Food Storage: Bread

Saturday, May 10, 2008

Bread has to be one of the foods that people waist more of. We often discard the crusts, toss out the ends, and allow half our loaf to go bad before we finish it. It's a shame that so much food goes to waist when stored correctly it can last so long and be used in so many stages of freshness. Here is some advice on the ways to store bread and the things you can do with your excess.

Bread Storage
If your not the kind of person or family who can eat a whole loaf of bread quickly, store it in the refrigerator. Refrigerating bread can add days on to it's freshness, and keep away the mold even after it becomes stale. For families who need even longer, try dividing the loaf in half. Package one of the halves in to portions, wrap in paper and foil then freeze. Place the other half in the refrigerator for use.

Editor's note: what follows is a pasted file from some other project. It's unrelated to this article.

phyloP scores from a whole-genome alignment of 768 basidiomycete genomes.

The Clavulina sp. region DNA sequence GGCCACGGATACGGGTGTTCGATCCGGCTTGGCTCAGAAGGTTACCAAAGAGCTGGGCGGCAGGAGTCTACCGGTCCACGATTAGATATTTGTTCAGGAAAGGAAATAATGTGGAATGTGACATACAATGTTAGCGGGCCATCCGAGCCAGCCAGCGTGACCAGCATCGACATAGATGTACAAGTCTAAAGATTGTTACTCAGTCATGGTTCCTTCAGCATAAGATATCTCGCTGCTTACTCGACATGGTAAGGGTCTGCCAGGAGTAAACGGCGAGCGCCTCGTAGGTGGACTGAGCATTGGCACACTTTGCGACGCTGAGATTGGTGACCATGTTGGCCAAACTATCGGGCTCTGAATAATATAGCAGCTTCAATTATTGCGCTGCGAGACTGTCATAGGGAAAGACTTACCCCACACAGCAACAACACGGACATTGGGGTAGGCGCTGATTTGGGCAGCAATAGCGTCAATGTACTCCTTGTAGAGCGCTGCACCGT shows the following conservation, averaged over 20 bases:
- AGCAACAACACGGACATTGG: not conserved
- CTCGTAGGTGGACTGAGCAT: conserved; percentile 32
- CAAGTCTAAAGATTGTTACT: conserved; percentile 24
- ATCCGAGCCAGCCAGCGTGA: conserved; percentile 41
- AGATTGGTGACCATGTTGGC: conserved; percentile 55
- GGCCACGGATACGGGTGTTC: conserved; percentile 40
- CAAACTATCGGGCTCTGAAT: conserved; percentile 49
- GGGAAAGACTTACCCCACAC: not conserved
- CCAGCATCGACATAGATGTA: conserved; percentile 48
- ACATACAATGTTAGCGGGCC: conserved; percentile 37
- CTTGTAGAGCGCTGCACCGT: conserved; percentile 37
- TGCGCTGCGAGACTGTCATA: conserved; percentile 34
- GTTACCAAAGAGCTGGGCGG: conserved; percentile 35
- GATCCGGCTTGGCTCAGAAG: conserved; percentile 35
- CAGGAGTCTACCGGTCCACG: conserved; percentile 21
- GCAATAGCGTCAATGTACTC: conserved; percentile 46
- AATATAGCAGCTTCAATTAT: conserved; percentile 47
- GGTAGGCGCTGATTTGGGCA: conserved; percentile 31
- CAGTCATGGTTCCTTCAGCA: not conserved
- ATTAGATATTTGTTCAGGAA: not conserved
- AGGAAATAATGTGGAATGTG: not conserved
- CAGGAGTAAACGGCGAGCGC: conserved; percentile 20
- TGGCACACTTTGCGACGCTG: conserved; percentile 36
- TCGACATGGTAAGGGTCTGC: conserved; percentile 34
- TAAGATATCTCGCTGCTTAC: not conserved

When freezing a whole loaf of bread, you can place paper between each slice and freeze together. Bread is easily defrosted by unwrapping and toasting, allowing to sit a few moments, or microwaving on low for a few seconds. You could also pack the frozen bread slices in your lunch pack. It will help keep the food cold, and will be defrosted and ready to eat by lunch. Freezing bread in pre-measured portions is a great way to help you keep track of your food and loose weight.

If you choose not to refrigerate or freeze your bread, then keep it wrapped well, out of sunlight and extreme heat, and away from moisture. Bread that goes stale can be used, bread that becomes molded must be discarded.

Bread Uses
There are many uses for the parts of the bread that many people consider undesirable. For example the ends and crust of bread can be dried and made in to bread crumbs. If bread becomes stale it can be used as garlic bread, croutons, bread crumbs, or even stuffing. If you keep a small bag or container in the freezer for bread scraps you can save the small amounts and make large batches over time.

*Look later this week for recipes that work well with older bread or crusts.